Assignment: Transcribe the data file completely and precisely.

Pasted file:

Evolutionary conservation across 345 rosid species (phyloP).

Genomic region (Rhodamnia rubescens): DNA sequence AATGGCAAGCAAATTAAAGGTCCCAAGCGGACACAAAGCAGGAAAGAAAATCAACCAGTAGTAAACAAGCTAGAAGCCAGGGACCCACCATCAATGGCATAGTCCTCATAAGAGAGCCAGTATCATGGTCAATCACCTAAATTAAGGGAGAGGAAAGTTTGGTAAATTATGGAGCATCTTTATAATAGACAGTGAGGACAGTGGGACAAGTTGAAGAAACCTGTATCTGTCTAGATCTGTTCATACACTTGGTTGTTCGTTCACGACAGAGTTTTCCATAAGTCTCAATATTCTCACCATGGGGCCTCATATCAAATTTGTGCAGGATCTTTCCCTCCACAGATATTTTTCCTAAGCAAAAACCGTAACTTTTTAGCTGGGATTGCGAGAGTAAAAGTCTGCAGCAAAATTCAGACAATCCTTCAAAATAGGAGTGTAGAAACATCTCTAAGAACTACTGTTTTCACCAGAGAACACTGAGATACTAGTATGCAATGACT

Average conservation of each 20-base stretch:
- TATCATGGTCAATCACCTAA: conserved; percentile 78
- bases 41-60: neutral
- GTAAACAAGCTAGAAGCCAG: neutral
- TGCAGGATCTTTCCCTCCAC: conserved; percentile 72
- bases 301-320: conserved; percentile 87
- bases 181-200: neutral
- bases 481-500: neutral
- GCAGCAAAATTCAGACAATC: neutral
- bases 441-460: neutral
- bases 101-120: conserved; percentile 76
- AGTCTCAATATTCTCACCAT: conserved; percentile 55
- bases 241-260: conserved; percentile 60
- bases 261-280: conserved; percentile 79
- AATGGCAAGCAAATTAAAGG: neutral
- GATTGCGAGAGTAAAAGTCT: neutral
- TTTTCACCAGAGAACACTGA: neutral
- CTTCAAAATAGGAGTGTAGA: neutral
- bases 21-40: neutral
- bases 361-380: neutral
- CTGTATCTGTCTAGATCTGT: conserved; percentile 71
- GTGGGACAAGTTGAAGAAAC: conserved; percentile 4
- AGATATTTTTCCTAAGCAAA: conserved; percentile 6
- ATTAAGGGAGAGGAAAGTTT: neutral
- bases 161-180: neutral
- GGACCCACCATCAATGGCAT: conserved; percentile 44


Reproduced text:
Evolutionary conservation across 345 rosid species (phyloP).

Genomic region (Rhodamnia rubescens): DNA sequence AATGGCAAGCAAATTAAAGGTCCCAAGCGGACACAAAGCAGGAAAGAAAATCAACCAGTAGTAAACAAGCTAGAAGCCAGGGACCCACCATCAATGGCATAGTCCTCATAAGAGAGCCAGTATCATGGTCAATCACCTAAATTAAGGGAGAGGAAAGTTTGGTAAATTATGGAGCATCTTTATAATAGACAGTGAGGACAGTGGGACAAGTTGAAGAAACCTGTATCTGTCTAGATCTGTTCATACACTTGGTTGTTCGTTCACGACAGAGTTTTCCATAAGTCTCAATATTCTCACCATGGGGCCTCATATCAAATTTGTGCAGGATCTTTCCCTCCACAGATATTTTTCCTAAGCAAAAACCGTAACTTTTTAGCTGGGATTGCGAGAGTAAAAGTCTGCAGCAAAATTCAGACAATCCTTCAAAATAGGAGTGTAGAAACATCTCTAAGAACTACTGTTTTCACCAGAGAACACTGAGATACTAGTATGCAATGACT

Average conservation of each 20-base stretch:
- TATCATGGTCAATCACCTAA: conserved; percentile 78
- bases 41-60: neutral
- GTAAACAAGCTAGAAGCCAG: neutral
- TGCAGGATCTTTCCCTCCAC: conserved; percentile 72
- bases 301-320: conserved; percentile 87
- bases 181-200: neutral
- bases 481-500: neutral
- GCAGCAAAATTCAGACAATC: neutral
- bases 441-460: neutral
- bases 101-120: conserved; percentile 76
- AGTCTCAATATTCTCACCAT: conserved; percentile 55
- bases 241-260: conserved; percentile 60
- bases 261-280: conserved; percentile 79
- AATGGCAAGCAAATTAAAGG: neutral
- GATTGCGAGAGTAAAAGTCT: neutral
- TTTTCACCAGAGAACACTGA: neutral
- CTTCAAAATAGGAGTGTAGA: neutral
- bases 21-40: neutral
- bases 361-380: neutral
- CTGTATCTGTCTAGATCTGT: conserved; percentile 71
- GTGGGACAAGTTGAAGAAAC: conserved; percentile 4
- AGATATTTTTCCTAAGCAAA: conserved; percentile 6
- ATTAAGGGAGAGGAAAGTTT: neutral
- bases 161-180: neutral
- GGACCCACCATCAATGGCAT: conserved; percentile 44